The UN Secretary-General’s Special Representative for Afghanistan, Tadamichi Yamamoto, on Tuesday briefed the United Nations Security Council on the situation in the country and said the direct talks between the Afghan government and the Taliban must begin as soon as possible.
He said the events of recent days and weeks have shown, more than ever, the urgency of finding a political settlement to the long Afghan conflict.
Efforts over the past year produced opportunities for peace, he said, adding that conflict can only be resolved by direct talks between Afghan people.
“These talks must be inclusive, representing the whole spectrum of Afghan society. It is imperative therefore that direct talks between the Islamic Republic of Afghanistan and the Taliban commence as soon as possible,” the UN envoy said.
He said he has listened to many Afghan people from across the country who expressed their hopes and fears about the future. “They hope for an end to the conflict, but they also fear that peace might come at the sacrifice of freedom and rights which the country has striven to protect and advance for the past 18 years,” Mr. Yamamoto said.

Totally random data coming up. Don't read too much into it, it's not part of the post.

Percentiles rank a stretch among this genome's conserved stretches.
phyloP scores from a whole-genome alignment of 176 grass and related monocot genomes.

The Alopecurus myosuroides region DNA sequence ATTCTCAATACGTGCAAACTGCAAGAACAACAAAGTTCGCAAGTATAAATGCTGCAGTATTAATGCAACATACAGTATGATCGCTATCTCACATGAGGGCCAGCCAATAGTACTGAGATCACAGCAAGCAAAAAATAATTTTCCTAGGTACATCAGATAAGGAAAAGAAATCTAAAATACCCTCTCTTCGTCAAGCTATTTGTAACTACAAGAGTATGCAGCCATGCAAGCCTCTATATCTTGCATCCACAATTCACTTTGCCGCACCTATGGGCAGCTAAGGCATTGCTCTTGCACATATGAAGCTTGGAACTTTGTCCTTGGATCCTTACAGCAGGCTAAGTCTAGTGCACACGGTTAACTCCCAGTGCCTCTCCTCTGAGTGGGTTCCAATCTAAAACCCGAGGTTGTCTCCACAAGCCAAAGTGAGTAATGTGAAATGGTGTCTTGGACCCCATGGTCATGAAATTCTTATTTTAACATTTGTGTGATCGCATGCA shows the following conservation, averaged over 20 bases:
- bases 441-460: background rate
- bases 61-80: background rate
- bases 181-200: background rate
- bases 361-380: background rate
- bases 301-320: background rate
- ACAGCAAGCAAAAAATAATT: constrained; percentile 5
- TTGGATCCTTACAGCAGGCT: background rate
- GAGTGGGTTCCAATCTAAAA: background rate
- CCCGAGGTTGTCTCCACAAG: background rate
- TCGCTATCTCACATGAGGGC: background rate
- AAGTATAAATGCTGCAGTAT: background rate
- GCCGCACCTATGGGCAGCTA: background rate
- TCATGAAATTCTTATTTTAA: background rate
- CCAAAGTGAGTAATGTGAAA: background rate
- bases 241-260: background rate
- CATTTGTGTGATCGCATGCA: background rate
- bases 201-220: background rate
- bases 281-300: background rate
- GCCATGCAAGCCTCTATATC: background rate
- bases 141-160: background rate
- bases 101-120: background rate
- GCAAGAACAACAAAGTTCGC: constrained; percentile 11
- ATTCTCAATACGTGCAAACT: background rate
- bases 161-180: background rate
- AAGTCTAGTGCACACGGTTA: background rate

He said any political settlement must include a promise to continue to protect and advance human rights and fundamental freedoms for all who live in Afghanistan, including those of women, youth, and minorities, as well as the freedom of expression and the media.
He said the recent informal talks between representatives from Afghan society and the Taliban in Moscow and Doha gave opportunities for dialogue to address some key issues needed for peace.
“I hope that this experience will be carried forward and help deepen dialogue for constructive outcomes,” the UN envoy said.
He said the United Nations stands ready to support an intra-Afghan process, drawing on our impartiality and expertise.
“I also wish to point out that peace efforts need to address and bring about a reduction in violence and eventual ceasefire,” he added.
According to Mr. Yamamoto, the support of the countries in the region and beyond remains critical and their active engagement and support to peace efforts will be essential going forward, particularly from neighboring countries who have most to gain from peace and stability in Afghanistan.